Shipping Container Construction: Variation Within Standardization

In the end form met function in every aspect of shipping container construction. There were so many interests and needs to satisfy in the world-wide effort to standardize the shipping business, that it is a miracle that standards were ever adopted. For the most part, standards then reflected the best practices of functionality.

Sometimes standards had to be modified as reality set in. When the International Standards Organization hastily adopted corner fitting standards, but failed to set load maximum standards, some containers failed because the original fittings had not been tested at maximum weight levels. Shipping container construction was hastily stepped up to add more steel to the fittings, and the standards were duly changed after-the-fact.

The new standard shipping containers caused a problem when they began to be loaded on railroad flatbeds. It was discovered that the end panels of the containers had to be reinforced to account for the extra pressure placed on that part of each load as train cars are linked, unlinked and subjected to lots of extra force. The end panel reinforcement added about $100 to the cost of the containers. Again, the function dictated the form in shipping container construction.

The very early standards efforts recognized than no one size of container would fit every shipping situation. Therefore, a family of 5 different sizes was adopted as standard: 20 ft (6.1m) 40 ft (12.2m), 45 ft (13.7m), 48 ft (14.6m), and 53 ft (16.2m). In the U.S. the most commonly used sizes are the longer ones. In Europe the 40 foot size is most common. The key to making the various sizes work is that all containers have standardized corner fittings that will work within the honeycomb racking construction onboard ship and the fittings on rail and truck flat beds.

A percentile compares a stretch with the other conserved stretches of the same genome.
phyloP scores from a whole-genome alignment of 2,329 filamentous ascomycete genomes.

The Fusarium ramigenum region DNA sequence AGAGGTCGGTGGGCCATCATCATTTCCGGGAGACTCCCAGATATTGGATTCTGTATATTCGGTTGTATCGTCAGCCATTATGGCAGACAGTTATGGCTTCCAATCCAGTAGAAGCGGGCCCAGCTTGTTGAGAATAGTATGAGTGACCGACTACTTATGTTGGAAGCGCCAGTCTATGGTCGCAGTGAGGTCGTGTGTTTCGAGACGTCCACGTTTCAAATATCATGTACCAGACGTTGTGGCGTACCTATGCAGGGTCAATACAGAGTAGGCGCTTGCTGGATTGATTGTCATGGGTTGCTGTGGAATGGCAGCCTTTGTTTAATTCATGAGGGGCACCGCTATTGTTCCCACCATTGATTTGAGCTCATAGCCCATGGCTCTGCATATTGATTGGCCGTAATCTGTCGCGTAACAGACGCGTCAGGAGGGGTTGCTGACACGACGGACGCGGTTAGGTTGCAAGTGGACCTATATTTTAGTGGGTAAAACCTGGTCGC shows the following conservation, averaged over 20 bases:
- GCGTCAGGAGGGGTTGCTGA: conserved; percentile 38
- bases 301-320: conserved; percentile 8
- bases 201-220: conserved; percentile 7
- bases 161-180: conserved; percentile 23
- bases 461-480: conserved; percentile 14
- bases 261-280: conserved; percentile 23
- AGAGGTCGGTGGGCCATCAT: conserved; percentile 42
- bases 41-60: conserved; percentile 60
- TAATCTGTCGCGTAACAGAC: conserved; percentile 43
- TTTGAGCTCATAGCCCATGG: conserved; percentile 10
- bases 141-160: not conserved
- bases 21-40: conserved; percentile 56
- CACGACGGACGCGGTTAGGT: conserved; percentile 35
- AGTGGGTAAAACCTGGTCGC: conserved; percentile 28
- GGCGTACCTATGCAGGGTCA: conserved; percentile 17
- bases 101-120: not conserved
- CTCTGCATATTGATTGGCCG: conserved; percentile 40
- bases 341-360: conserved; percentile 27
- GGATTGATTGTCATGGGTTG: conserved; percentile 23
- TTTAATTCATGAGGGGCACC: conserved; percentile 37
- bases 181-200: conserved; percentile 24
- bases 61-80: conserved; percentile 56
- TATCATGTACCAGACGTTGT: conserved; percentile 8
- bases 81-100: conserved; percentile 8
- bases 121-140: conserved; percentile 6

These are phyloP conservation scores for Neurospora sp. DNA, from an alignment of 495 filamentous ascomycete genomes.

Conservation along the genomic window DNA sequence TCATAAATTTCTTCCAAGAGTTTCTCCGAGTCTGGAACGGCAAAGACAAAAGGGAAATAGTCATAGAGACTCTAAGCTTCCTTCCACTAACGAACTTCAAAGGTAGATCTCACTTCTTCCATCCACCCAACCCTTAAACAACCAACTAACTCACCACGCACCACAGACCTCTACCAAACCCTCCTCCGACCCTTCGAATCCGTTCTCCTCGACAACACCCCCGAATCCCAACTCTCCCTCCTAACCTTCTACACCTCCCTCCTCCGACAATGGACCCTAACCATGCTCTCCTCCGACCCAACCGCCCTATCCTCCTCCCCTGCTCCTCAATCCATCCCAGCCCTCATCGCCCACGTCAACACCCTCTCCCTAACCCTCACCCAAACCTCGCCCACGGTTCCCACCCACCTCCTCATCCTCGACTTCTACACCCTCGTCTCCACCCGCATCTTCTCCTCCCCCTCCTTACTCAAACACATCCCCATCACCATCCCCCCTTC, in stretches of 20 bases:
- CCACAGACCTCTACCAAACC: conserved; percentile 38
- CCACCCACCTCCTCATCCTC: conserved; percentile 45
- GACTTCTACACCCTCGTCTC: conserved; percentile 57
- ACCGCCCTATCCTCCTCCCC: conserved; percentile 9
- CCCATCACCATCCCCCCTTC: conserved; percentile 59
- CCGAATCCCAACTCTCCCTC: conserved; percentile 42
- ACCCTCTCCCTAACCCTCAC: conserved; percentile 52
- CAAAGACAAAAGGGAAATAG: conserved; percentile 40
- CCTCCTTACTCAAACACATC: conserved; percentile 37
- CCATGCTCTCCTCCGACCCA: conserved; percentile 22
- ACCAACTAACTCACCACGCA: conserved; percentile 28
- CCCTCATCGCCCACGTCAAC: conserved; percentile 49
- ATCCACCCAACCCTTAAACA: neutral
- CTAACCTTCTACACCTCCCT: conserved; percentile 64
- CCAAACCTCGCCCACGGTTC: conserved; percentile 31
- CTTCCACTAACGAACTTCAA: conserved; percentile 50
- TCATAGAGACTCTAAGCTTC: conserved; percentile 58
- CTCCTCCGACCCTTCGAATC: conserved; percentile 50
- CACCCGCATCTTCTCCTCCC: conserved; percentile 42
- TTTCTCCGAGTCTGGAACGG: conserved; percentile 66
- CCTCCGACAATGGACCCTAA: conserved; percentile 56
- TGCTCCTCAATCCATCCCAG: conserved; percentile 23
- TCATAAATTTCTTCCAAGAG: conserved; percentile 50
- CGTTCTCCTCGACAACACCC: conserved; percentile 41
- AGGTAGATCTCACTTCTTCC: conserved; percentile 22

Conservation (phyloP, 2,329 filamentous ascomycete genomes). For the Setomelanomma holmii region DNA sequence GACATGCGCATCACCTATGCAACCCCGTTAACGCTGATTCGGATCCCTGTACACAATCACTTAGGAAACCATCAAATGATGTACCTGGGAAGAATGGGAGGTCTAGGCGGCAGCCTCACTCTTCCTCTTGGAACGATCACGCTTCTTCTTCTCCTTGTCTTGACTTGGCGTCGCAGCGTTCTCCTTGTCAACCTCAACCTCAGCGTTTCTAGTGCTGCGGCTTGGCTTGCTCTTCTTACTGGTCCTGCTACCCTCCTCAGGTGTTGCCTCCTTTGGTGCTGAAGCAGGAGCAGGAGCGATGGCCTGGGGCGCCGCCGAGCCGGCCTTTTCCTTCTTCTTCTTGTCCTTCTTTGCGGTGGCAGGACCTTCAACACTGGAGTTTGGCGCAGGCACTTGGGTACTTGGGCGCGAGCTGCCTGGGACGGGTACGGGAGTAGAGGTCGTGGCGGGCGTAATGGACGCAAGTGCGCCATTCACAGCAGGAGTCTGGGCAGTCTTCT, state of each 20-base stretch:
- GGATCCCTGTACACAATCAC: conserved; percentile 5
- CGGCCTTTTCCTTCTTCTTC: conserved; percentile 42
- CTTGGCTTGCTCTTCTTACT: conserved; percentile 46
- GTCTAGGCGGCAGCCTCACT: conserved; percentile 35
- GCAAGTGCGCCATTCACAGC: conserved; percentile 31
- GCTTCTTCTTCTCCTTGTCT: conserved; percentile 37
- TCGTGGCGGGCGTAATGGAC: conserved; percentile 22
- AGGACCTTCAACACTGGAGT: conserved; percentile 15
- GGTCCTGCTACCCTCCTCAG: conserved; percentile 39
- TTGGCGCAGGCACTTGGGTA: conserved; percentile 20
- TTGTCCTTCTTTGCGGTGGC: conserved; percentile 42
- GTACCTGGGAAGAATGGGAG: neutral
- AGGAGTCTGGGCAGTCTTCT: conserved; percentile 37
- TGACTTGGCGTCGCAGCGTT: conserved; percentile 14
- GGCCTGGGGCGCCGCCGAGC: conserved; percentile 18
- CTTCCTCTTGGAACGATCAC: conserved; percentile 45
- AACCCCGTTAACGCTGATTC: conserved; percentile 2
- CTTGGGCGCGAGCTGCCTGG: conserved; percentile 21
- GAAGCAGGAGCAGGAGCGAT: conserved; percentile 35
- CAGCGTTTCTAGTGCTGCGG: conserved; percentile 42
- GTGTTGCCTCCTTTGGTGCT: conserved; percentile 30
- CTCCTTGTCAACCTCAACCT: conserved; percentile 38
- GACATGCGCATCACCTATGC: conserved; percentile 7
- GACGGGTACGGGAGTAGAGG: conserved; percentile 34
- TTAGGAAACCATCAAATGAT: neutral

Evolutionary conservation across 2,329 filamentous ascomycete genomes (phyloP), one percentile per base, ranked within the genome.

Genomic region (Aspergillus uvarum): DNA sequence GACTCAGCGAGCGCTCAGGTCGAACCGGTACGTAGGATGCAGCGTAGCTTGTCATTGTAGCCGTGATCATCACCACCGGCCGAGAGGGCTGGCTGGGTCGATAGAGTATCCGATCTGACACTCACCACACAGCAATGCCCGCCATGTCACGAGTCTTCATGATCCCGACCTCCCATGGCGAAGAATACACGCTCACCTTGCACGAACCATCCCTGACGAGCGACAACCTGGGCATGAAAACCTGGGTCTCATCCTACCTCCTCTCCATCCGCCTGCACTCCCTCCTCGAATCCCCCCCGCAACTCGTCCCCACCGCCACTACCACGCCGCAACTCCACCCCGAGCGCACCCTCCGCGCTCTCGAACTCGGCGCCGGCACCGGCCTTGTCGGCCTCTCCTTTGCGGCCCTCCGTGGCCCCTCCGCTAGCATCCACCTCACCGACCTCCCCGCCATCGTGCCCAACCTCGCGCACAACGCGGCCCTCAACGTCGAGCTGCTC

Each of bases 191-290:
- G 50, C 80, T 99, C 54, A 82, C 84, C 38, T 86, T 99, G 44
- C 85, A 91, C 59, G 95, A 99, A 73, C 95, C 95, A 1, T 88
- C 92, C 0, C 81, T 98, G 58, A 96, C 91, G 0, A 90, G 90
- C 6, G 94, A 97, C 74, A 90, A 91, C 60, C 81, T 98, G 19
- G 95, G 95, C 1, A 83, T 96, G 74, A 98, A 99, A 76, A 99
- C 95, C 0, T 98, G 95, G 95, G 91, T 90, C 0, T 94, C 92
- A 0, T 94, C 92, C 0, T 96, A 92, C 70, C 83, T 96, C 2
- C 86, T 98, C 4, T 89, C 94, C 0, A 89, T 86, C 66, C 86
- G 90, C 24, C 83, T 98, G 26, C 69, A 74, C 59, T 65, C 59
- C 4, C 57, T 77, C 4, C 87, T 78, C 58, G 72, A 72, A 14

The last critical element of shipping container construction that required standardization was weight. The standard maximum gross weights for 20, 40 and 45 foot containers are:

20 foot: 52,910 lbs/24,000 kg

40 foot: 67,200 lbs/30,480 kg

45 foot: 67,200 lbs/30,480 kg

The net load totals are:

20 foot: 48,060 lbs/21,600 kg

40 foot: 58,820 lbs/26,500 kg

45 foot: 56,620 lbs/25,680 kg

The two materials most commonly used in shipping container construction are steel and aluminum Aluminum is particularly popular in the United States for containers that will be used heavily in trucking transport because of highway weight restrictions. Aluminum is a lighter material than steel. Steel is heavily used for container construction in overseas markets. A newer type of steel, called Corten, is rust-proof and mold-proof, making it a popular material not just for freight containers, but also for container building uses.